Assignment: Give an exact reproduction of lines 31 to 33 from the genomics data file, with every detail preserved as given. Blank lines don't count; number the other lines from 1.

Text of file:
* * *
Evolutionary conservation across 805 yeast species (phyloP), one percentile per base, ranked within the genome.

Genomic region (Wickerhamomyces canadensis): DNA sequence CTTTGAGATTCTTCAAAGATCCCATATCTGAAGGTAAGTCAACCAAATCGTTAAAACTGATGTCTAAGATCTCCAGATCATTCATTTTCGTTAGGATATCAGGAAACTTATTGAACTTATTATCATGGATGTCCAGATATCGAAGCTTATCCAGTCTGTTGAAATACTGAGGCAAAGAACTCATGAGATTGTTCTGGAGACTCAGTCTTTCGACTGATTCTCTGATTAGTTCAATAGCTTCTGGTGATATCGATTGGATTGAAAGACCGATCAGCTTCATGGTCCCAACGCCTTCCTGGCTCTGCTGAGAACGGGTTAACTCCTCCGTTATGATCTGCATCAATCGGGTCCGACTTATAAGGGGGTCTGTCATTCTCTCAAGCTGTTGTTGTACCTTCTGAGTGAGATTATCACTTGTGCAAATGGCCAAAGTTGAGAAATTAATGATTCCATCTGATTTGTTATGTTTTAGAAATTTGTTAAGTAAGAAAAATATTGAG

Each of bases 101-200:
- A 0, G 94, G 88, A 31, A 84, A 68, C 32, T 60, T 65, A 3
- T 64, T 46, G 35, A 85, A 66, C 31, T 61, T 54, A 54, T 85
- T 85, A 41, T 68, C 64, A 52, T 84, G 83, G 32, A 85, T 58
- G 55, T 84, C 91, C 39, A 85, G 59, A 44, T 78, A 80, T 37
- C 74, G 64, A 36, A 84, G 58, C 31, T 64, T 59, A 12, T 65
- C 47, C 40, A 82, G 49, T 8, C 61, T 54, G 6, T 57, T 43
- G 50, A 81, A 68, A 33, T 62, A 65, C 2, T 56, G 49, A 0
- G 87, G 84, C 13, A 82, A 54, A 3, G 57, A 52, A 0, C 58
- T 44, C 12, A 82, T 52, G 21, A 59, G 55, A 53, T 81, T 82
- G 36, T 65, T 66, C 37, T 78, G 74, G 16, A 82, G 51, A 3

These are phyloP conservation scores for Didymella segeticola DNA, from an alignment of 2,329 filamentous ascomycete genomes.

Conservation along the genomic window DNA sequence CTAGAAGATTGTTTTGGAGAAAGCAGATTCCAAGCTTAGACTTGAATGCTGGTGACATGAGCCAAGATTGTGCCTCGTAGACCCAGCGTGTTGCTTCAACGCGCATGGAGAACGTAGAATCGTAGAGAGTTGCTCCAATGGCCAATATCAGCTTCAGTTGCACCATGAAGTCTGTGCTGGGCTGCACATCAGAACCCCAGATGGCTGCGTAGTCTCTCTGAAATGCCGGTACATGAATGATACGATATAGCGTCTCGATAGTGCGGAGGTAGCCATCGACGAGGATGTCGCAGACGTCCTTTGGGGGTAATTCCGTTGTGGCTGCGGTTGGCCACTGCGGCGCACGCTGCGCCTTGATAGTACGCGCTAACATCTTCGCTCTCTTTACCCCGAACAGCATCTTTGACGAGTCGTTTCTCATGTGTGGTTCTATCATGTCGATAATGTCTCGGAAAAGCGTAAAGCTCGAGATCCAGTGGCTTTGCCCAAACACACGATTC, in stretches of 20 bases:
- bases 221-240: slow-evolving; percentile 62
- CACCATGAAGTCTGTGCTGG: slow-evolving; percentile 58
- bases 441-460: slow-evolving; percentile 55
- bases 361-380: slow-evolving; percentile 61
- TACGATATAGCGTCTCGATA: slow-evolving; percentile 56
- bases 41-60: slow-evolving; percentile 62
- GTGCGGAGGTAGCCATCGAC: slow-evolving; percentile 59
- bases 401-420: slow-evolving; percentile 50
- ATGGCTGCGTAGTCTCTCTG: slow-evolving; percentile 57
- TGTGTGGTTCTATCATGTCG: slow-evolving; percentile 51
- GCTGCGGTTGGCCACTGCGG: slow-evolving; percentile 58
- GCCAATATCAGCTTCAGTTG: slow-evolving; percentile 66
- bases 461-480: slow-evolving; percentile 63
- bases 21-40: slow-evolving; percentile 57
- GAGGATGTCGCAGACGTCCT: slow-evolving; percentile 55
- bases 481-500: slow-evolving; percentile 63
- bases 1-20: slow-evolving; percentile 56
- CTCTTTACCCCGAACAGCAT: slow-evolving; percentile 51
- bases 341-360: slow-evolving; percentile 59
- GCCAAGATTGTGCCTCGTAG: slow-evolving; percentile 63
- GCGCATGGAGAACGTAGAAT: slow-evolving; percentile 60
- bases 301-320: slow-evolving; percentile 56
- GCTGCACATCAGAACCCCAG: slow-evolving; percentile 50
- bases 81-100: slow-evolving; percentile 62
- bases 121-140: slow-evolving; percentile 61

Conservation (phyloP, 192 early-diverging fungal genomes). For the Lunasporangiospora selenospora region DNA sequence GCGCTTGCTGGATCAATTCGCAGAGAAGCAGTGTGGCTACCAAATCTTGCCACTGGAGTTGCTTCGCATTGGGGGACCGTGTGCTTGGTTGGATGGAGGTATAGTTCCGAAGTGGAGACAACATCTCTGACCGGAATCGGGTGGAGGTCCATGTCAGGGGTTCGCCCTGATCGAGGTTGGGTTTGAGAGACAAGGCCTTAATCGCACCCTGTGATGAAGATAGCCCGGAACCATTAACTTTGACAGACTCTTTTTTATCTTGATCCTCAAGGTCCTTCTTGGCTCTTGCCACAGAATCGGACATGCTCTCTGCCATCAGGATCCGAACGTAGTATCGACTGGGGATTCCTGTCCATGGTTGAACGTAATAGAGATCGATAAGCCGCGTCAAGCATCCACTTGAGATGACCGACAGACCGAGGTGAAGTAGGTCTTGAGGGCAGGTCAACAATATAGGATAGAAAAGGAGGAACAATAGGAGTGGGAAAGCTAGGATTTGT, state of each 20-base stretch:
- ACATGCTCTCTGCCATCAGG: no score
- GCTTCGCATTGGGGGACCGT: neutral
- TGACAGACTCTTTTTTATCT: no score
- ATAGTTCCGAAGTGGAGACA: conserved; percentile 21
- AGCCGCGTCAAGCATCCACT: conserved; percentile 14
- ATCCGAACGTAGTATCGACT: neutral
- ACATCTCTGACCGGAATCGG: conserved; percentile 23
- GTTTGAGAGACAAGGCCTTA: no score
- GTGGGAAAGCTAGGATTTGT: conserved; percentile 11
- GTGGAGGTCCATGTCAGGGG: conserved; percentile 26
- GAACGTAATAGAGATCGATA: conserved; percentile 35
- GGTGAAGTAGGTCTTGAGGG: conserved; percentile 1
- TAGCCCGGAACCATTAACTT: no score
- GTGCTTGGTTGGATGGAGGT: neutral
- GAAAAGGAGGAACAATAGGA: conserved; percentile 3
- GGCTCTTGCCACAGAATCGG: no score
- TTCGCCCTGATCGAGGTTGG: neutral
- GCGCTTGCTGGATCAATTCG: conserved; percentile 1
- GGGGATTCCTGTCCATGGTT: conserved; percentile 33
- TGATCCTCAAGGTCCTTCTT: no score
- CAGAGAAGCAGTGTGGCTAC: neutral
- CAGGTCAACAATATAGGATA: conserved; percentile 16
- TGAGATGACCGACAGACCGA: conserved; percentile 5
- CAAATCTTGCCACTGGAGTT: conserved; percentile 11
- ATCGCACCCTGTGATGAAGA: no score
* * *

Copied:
- bases 481-500: slow-evolving; percentile 63
- bases 1-20: slow-evolving; percentile 56
- CTCTTTACCCCGAACAGCAT: slow-evolving; percentile 51